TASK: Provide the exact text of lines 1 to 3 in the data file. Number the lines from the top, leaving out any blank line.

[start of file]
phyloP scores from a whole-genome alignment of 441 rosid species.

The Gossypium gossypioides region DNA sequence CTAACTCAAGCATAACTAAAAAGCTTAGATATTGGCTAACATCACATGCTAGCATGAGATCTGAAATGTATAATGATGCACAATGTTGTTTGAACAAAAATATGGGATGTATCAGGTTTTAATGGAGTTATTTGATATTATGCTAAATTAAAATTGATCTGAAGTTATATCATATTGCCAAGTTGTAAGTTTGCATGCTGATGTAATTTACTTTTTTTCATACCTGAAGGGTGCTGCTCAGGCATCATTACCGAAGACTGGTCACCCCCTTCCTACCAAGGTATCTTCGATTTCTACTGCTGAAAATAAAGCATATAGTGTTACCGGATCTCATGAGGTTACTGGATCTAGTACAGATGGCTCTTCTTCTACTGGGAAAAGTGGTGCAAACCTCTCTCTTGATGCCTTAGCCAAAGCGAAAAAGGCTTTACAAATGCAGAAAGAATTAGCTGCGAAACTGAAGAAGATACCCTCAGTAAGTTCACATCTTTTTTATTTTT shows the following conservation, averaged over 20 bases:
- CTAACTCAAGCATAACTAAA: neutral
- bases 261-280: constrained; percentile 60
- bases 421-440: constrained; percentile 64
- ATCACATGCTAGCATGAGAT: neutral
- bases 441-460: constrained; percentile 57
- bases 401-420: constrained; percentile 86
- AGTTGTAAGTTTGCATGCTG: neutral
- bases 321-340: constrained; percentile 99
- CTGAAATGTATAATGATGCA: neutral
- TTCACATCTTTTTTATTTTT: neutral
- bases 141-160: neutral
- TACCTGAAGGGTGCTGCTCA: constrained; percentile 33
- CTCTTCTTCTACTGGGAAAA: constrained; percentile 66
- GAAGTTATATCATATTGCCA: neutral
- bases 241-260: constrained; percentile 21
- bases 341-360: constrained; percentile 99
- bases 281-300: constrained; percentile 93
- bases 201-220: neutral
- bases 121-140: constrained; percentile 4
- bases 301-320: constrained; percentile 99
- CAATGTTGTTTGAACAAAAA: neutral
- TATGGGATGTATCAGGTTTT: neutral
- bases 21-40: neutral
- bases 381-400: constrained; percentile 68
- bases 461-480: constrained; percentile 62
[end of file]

phyloP scores from a whole-genome alignment of 441 rosid species.

The Gossypium gossypioides region DNA sequence CTAACTCAAGCATAACTAAAAAGCTTAGATATTGGCTAACATCACATGCTAGCATGAGATCTGAAATGTATAATGATGCACAATGTTGTTTGAACAAAAATATGGGATGTATCAGGTTTTAATGGAGTTATTTGATATTATGCTAAATTAAAATTGATCTGAAGTTATATCATATTGCCAAGTTGTAAGTTTGCATGCTGATGTAATTTACTTTTTTTCATACCTGAAGGGTGCTGCTCAGGCATCATTACCGAAGACTGGTCACCCCCTTCCTACCAAGGTATCTTCGATTTCTACTGCTGAAAATAAAGCATATAGTGTTACCGGATCTCATGAGGTTACTGGATCTAGTACAGATGGCTCTTCTTCTACTGGGAAAAGTGGTGCAAACCTCTCTCTTGATGCCTTAGCCAAAGCGAAAAAGGCTTTACAAATGCAGAAAGAATTAGCTGCGAAACTGAAGAAGATACCCTCAGTAAGTTCACATCTTTTTTATTTTT shows the following conservation, averaged over 20 bases:
- CTAACTCAAGCATAACTAAA: neutral